The end of music as we know it? A short exploration of how MIDI took over musical creation.
To many, this may seem a rather belated contribution to a debate that has already been won but it is a truth universally acknowledged that all modern music must contain midi. A study of the development of the MIDI (or Musical Instrument Digital Interface) phenomenon can help us to understand how modern music has transformed our understanding of leisure and how we enjoy ourselves. I decided to study and summarise some of the changes by using MIDI orgs excellent history of midi: https://www.midi.org/articles/the-history-of-midi.
The first mechanical music machines can give us some background to the development of MIDI. An interesting reference for ancient mechanical musical instruments was published as far back as 850 AD by a Iranian group of brothers called Banu Musa. In the Book of Ingenious Devices they describe two automated musical instruments that played music with interchangeable cylinders. In the late 19th century and early 20th century mechanical pianos further developed the mechanical music phenomenon. It is quite striking to think that if you wanted to hear music at this time you would have had to have been a skilled musician, relatively wealthy or own mechanical piano roll. In fact, it is particularly striking to compare the old piano rolls with modern musical interfaces such as logic:
It is quite striking how similar this system is to our own modern music making devices:
In addition to piano rolls, orchestrions contained multiple mechanical instruments and were meant to recreate the real life orchestra. The orchestrion is recreated by the great pianist Pat Metheney who loved the orchestrion sound and remembered visiting his grandfather and remarks on the mixture of ancient and modern that the orchestrion represented:
The orchestrion reminds us that the creations that are brought to fruition on our modern interfaces still must have their basis in real life sounds and experience. Another interesting study of this way of creating sound is offered by Wintergatan and his machine shows a clear insight into the interplay of creativity and randomness in mechanical musical creation:
The slow evolution of the electronic musical instrument has a long history which stretches back to the late nineteenth century. Instruments like the Telharmonium and the Singing Telegraph were first seen shortly following the pioneering uses of electricity following Heinrich Hertz’s developments in 1887. The eery Theramin sound originates from this period:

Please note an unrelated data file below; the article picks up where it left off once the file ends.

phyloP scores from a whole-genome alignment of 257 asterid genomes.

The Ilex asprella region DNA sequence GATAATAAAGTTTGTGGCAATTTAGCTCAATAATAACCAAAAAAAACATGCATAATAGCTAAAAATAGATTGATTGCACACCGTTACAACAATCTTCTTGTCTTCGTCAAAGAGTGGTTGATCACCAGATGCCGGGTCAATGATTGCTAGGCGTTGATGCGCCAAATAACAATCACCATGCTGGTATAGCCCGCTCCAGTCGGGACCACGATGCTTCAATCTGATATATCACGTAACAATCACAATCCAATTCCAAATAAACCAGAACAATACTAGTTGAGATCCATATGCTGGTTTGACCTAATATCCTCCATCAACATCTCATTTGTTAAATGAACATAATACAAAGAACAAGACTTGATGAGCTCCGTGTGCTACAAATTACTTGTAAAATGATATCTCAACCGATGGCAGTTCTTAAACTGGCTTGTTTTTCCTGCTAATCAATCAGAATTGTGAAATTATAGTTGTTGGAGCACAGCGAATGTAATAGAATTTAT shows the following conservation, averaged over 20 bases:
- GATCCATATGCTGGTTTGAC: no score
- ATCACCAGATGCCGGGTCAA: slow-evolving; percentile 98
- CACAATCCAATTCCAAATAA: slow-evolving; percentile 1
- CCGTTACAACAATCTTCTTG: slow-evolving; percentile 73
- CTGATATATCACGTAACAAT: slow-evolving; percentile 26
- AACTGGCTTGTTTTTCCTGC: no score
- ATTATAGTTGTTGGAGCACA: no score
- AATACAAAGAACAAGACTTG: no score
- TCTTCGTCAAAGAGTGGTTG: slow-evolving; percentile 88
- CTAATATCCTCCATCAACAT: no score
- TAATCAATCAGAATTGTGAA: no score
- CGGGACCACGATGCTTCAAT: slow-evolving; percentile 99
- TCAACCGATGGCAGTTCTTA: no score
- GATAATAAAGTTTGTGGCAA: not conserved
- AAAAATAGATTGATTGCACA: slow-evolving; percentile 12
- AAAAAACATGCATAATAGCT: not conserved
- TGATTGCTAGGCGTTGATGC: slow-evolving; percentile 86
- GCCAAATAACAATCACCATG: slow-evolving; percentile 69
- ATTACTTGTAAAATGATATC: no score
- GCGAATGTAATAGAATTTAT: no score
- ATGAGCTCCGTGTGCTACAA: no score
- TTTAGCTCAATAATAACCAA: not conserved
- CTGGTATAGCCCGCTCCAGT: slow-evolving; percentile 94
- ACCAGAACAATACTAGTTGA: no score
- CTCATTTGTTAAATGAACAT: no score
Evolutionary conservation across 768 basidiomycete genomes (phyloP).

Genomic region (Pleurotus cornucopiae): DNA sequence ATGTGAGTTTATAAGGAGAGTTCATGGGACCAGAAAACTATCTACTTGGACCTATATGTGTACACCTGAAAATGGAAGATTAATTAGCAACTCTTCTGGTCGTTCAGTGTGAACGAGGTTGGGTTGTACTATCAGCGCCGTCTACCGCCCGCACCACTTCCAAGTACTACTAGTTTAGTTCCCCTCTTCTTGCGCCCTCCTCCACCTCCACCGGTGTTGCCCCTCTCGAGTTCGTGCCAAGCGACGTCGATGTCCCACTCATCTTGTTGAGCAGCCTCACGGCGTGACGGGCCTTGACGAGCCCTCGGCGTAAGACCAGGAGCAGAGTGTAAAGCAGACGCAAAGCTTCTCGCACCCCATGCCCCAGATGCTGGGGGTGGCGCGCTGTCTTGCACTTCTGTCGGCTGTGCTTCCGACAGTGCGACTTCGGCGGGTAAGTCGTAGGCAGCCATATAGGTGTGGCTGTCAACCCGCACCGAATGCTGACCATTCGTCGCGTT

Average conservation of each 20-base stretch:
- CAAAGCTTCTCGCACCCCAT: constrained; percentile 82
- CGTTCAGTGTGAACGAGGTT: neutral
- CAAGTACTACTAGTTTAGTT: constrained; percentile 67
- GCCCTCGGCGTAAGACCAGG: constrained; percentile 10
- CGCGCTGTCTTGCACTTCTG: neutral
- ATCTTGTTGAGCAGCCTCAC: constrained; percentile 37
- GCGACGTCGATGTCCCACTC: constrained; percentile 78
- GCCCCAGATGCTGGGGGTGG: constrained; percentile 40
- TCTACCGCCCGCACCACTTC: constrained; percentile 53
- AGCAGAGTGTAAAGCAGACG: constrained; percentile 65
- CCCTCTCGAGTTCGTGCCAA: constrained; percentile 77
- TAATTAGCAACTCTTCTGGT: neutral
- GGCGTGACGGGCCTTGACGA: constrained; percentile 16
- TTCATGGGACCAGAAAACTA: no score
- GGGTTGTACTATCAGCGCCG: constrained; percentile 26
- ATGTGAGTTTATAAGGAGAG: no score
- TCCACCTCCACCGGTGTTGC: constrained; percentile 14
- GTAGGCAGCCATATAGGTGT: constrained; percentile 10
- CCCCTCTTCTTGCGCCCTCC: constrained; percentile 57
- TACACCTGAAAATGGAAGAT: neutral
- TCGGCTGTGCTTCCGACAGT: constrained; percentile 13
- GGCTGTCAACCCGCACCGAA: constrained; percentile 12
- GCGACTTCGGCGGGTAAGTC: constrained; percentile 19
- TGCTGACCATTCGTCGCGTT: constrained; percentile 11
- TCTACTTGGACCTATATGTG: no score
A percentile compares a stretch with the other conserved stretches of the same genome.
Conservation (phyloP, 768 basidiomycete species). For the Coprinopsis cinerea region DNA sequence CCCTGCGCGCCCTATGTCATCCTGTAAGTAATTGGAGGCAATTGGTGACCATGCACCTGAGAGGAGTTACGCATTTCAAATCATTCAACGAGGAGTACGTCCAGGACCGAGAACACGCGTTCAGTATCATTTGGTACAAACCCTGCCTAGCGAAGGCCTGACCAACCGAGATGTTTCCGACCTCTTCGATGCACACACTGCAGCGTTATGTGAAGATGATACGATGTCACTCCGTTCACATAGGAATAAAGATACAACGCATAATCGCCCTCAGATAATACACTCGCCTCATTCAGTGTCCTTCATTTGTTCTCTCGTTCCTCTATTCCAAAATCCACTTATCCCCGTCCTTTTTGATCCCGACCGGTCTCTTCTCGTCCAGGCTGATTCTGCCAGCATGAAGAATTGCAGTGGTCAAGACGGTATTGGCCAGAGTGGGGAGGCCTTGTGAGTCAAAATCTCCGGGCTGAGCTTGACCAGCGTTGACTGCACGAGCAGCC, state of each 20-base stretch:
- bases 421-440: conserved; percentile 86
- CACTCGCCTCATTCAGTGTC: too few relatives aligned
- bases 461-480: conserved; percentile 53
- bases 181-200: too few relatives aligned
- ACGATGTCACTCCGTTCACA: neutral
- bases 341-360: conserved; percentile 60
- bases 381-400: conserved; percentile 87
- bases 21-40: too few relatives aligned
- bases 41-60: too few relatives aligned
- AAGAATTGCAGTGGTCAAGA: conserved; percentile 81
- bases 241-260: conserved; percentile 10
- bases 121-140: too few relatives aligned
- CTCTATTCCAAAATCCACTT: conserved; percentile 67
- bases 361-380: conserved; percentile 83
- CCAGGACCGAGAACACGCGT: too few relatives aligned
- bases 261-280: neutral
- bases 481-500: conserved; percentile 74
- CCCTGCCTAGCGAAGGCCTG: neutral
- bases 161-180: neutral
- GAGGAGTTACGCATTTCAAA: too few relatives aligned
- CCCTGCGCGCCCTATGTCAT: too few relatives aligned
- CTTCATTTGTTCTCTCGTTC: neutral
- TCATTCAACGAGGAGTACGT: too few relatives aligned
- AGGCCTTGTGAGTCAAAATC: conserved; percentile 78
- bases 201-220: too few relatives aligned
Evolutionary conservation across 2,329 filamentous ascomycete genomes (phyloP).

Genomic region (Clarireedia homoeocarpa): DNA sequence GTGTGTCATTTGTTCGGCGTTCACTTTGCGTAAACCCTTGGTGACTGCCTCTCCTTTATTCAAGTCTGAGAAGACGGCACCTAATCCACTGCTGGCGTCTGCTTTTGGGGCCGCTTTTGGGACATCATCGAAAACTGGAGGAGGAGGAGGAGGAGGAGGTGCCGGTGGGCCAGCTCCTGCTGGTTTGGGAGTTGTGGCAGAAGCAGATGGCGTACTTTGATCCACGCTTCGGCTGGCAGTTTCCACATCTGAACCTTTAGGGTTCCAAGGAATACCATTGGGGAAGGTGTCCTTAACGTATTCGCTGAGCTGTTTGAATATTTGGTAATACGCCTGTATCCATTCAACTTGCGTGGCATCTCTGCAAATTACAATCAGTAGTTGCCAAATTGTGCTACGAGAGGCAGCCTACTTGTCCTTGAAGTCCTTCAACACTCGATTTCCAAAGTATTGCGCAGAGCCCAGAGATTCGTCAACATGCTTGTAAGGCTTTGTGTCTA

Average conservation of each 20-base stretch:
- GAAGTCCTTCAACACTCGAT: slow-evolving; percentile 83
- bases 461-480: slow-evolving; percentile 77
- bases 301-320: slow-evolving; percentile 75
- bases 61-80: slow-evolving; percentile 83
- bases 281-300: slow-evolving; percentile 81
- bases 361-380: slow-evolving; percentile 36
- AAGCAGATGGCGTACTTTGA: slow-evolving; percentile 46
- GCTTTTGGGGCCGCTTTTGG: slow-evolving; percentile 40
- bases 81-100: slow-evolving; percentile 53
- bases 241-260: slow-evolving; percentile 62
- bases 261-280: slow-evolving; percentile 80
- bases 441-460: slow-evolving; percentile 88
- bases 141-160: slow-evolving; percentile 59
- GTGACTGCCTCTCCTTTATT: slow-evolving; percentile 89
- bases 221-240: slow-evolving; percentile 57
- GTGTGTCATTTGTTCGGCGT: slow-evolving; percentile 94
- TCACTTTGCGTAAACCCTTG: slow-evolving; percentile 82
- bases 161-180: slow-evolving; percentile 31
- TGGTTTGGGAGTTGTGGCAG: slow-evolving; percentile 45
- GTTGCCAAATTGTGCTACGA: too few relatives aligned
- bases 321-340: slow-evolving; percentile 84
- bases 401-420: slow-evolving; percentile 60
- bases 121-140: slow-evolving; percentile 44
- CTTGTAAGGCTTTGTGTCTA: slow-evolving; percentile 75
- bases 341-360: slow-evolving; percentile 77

The Theramin which originated from an attempt to measure the change of gas in a defined area can be played using hand movements between two electrical fields and affecting the circuit and creating an analogue sound.
In the 1950s music synthesisers were developed and pioneers such as Dr Rober Moog developed these instruments for use by musicians such as Wendy Carlos who used them to transform the music of Bach (Switched on Bach (1968)). Instruments such as the Mini Moog could now control music not through piano rolls but control voltages. The trend for electronic instruments continued to build with the development of microprocessor based instruments. These were instruments which utilized integrated circuits that contained all the functions of a central processing unit of computers. The golden age of the synthesiser was now dawning! However, compatibility still proved to be a sticking point. The problem was finally solved through the development of the universal synthesizer interface. Dave Smith provides a fascinating final word regarding the huge final decision to integrate the various interfaces in 1983:
The interaction between the teams provides a fascinating insight to team work and the attempt to decide how to integrate the different sounds created by various devices.